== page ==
NEW research indicates that there is a need for more visual awareness training to support people with sight loss living in care homes. The research, released by sight loss charity Thomas Pocklington Trust today, shows staff, care home residents living with sight loss and their family members have a desire for more information and support to improve residents’ quality of life. The Research Findings, Older people’s experiences of sight loss in care homes, presents the findings of an in depth qualitative study carried out in six residential care homes and one nursing home by Dr Lizzie Ward and Laura...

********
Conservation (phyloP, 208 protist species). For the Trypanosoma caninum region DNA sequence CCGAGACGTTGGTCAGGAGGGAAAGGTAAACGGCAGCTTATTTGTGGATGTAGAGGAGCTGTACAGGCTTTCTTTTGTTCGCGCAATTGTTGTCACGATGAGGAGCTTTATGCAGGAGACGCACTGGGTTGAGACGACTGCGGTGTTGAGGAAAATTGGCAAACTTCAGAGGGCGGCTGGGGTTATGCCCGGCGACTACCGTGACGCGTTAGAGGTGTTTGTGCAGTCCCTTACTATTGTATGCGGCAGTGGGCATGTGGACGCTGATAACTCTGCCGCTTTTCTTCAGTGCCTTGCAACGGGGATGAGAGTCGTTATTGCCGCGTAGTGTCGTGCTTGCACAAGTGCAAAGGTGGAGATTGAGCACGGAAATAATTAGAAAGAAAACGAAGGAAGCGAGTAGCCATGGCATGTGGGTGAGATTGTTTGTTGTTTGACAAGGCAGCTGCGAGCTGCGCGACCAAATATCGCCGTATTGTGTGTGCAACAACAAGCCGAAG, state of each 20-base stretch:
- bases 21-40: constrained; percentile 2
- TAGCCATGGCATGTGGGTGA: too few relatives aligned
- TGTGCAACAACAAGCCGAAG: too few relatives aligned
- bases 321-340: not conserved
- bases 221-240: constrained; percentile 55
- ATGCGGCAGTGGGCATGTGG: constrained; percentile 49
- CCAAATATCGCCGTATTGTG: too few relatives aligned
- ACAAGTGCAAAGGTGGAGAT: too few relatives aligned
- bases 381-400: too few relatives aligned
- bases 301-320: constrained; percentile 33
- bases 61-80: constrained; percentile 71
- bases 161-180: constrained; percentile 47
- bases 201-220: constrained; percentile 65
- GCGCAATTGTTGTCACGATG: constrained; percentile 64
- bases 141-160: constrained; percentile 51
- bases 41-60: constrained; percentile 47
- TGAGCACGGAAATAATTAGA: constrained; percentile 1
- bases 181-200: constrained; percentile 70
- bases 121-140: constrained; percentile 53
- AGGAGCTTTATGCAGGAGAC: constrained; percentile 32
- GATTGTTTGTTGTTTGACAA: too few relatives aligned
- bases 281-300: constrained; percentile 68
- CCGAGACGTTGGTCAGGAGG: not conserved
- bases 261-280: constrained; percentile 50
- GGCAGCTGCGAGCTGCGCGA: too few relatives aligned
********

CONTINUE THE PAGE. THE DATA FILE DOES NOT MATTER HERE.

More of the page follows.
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New treatment to prevent blindness being trialled at St Thomas’ Hospital

A PIONEERING device which could help save people’s sight is being trialled at St Thomas’ Hospital. Surgeons at the London hospital are using a special blade, known as the Kahook dual blade (KBD), to drain fluid from the eye in patients with glaucoma, a common age-related condition which can lead to blindness and affects about half a million people in England. Glaucoma usually occurs when fluid in the eye cannot drain properly and increases pressure inside the eye, putting pressure on the optic nerve which is responsible for sight. Mr Saurabh Goyal, a consultant ophthalmic surgeon at St Thomas’...

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Launch of housing brokerage for younger adults with visual impairment – evaluation and guidance